This school year has been unprecedented, to say the least. Distance learning became the norm even while some teachers struggled with technology, and students faced mental health challenges due to the COVID-19 pandemic and the closure of schools. The pandemic has also disrupted life for students with special needs as some struggle to stick to a routine while others are cut off from access to their treatments.
As the academic year comes to a close, we asked teachers from around the world on what they’ve learned this past year on the job.
Noel Tuohy, 32, UAE
“None of us saw this coming. It’s one of those things that you don’t think will happen to you until it does,” Tuohy, the computing head at Jumeirah English Speaking School in Dubai, told Re:Set.
Despite all that the pandemic has brought, Tuohy observed the adaptability and resilience of his students and colleagues. This year, he has found a greater appreciation for well-being. “We have emphasized the importance of being socially and mentally well. This is something we all know is important, but I don’t think [it] ever got the air time it deserved,” he reflected. “Going forward, I think we can see a lot more emphasis on children, teachers’ and parents’ well-being.
He has seen his students produce good quality work and manage their time efficiently and shown capability beyond what he expected. “[In the future] I will be pitching that bar a little bit higher and allow children to use a springboard if they need to, but with the right support and encouragement, so many of them will clear it without much assistance at all,” he said.
Neha Gala, 25, India
Gala teaches children from ages three to five at the Shri Vile Parle Kelavani Mandal School in Mumbai. “This year was challenging. Online classes are something that we’ve never done before,” Gala told Re:Set. The main focus for her is to ease the child into a school environment with an emphasis on social interaction. Pre-school is the initiation of children into a structured form of learning, and that relies heavily on personal interaction.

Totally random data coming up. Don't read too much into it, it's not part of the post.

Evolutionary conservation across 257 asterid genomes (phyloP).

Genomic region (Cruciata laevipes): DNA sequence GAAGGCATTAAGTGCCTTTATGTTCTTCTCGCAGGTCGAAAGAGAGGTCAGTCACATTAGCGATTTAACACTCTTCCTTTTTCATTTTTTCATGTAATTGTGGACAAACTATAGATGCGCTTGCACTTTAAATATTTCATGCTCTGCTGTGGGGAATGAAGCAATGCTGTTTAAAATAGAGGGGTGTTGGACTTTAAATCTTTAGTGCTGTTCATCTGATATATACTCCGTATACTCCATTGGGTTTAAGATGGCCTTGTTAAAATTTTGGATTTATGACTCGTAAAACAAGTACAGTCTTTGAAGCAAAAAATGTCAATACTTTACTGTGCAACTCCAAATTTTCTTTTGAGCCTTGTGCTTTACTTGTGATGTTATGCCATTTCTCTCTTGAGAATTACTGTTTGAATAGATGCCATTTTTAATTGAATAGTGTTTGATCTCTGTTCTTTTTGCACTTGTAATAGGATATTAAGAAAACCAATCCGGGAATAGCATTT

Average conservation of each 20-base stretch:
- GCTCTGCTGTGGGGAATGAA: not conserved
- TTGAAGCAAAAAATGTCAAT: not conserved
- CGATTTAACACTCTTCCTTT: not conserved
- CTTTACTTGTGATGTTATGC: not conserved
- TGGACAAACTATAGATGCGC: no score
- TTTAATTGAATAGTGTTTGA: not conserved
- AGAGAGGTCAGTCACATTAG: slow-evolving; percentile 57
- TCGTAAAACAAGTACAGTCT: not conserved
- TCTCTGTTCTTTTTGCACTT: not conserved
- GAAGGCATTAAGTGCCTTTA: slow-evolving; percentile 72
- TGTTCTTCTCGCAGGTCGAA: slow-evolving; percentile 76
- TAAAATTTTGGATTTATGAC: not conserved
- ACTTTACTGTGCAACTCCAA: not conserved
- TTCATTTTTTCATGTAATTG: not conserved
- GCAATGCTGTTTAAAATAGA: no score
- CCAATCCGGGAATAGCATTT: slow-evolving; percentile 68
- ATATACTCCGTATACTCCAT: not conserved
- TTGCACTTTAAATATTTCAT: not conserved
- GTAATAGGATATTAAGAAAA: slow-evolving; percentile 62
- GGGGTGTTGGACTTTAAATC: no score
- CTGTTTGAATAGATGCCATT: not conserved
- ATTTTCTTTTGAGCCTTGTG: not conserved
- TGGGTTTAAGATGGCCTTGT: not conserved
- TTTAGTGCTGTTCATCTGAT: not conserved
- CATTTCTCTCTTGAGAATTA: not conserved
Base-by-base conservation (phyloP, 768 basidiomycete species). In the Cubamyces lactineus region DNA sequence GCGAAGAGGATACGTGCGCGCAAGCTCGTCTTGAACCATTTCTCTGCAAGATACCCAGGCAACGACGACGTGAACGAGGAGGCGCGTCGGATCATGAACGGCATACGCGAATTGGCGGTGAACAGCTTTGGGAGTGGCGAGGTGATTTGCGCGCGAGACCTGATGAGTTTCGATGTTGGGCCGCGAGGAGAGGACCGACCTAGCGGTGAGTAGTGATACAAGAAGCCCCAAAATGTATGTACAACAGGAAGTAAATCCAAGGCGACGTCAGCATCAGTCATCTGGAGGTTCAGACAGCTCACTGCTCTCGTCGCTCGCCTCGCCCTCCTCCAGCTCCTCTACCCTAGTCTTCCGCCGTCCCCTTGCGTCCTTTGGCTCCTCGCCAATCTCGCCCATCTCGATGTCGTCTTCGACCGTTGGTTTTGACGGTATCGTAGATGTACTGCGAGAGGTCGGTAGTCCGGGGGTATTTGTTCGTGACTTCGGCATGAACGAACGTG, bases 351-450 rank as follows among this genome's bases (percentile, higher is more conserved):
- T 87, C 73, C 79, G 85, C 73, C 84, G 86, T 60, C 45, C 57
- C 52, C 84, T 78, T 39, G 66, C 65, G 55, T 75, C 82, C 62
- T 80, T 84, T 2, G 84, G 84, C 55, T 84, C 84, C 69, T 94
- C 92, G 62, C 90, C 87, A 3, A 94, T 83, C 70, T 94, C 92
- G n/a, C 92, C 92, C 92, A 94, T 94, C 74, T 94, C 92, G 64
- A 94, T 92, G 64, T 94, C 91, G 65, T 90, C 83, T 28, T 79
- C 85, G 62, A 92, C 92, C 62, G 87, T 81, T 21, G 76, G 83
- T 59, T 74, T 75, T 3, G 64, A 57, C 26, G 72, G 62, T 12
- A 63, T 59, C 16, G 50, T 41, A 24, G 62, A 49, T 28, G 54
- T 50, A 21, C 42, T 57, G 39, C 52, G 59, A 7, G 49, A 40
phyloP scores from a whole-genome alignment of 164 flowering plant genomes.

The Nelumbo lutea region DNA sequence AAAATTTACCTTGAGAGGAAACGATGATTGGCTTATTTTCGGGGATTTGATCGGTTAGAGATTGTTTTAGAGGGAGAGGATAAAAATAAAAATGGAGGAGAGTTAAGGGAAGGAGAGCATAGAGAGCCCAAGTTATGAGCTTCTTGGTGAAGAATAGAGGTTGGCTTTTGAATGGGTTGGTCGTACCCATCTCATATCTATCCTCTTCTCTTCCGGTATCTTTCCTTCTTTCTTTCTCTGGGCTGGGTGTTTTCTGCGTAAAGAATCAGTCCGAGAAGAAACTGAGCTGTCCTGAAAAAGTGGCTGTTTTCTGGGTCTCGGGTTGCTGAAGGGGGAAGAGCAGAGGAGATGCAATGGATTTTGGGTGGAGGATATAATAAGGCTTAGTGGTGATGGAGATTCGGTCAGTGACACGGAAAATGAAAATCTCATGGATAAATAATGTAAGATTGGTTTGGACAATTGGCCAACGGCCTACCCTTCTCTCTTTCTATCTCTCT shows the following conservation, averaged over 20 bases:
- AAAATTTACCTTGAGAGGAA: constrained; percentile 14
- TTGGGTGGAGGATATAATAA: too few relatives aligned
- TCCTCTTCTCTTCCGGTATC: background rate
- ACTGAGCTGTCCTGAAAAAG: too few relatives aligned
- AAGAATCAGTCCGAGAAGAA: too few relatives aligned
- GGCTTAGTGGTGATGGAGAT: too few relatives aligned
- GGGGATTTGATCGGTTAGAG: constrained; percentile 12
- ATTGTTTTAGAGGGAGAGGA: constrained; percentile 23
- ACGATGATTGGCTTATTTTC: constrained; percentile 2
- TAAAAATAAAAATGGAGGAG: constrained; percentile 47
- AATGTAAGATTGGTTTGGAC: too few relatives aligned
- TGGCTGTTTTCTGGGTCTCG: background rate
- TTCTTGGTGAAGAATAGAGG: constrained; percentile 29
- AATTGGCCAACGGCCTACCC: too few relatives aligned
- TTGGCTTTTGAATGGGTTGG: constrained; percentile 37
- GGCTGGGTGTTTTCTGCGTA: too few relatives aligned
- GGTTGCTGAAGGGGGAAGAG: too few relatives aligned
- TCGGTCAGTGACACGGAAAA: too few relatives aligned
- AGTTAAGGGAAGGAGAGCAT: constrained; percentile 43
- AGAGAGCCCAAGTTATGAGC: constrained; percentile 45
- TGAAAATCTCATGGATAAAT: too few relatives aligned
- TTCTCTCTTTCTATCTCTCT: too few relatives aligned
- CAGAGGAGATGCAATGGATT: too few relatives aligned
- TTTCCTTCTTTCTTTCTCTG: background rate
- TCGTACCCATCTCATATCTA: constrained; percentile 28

“I don’t think the children enjoy online classes much,” Gala told Re:Set. “But this will not affect their [three-year-olds] education in the long-term. For four to five-year-olds, missing this year of in-person learning would make a huge difference because these two years have a lot of learning milestones, and being set back in these years can take up to two years to undo,” Gala added.
She has learned to accept and adapt to the need of the hour. To make up for the missed personal interactions, she schedules 15 minutes before class to casually chat with her students. She conducts ‘show and tell’ to get to know them better. “That bond is hard to forge right now and feels very superficial because they don’t even know what we look like,” she said. Virtual classes also meant that teachers had to learn to develop their creativity. Rather than just looking at their screens, Gala and her colleagues used activities like treasure hunts with the support of the parents to ensure that children still learned and were involved.
Kaitlin Scharff, 28, USA
“I learned to focus on what is important for my students’ academics, but also their social and emotional well-being,” Scharff told Re:Set. She teaches general education at Liberty Corner Elementary School in Basking Ridge, New Jersey.